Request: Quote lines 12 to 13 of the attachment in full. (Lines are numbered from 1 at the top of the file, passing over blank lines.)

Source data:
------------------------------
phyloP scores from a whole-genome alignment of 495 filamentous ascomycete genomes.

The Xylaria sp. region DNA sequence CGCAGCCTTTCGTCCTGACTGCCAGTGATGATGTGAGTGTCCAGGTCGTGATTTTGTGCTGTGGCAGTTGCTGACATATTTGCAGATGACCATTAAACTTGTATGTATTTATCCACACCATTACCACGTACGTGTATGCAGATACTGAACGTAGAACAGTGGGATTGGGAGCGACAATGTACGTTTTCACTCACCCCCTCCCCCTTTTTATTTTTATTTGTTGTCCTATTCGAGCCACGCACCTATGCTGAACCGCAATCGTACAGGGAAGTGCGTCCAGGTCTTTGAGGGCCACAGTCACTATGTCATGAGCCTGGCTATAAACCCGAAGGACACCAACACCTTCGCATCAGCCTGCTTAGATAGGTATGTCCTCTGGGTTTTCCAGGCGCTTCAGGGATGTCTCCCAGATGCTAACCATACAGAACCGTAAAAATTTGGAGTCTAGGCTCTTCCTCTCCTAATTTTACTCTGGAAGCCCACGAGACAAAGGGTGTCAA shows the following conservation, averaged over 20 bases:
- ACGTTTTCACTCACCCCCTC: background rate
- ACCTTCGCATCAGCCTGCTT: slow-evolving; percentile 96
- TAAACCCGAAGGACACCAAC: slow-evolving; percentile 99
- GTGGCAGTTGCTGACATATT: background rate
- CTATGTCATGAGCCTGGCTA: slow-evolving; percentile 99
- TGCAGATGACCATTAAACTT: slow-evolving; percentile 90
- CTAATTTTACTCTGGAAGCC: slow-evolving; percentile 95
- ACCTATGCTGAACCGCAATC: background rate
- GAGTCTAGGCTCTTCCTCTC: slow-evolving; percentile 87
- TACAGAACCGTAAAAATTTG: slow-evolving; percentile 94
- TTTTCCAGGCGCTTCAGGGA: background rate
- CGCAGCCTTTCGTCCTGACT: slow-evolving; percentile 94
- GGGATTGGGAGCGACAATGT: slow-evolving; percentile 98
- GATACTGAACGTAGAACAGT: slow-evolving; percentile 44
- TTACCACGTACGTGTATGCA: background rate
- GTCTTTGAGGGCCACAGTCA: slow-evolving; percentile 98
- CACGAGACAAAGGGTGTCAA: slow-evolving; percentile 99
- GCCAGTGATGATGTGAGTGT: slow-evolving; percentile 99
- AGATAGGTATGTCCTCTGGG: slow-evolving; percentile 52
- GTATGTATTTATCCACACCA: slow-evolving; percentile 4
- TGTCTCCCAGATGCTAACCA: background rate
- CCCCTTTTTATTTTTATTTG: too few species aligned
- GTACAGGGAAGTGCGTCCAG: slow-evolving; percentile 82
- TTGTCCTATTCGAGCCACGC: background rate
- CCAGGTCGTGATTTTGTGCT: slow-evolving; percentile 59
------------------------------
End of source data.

- TACAGAACCGTAAAAATTTG: slow-evolving; percentile 94
- TTTTCCAGGCGCTTCAGGGA: background rate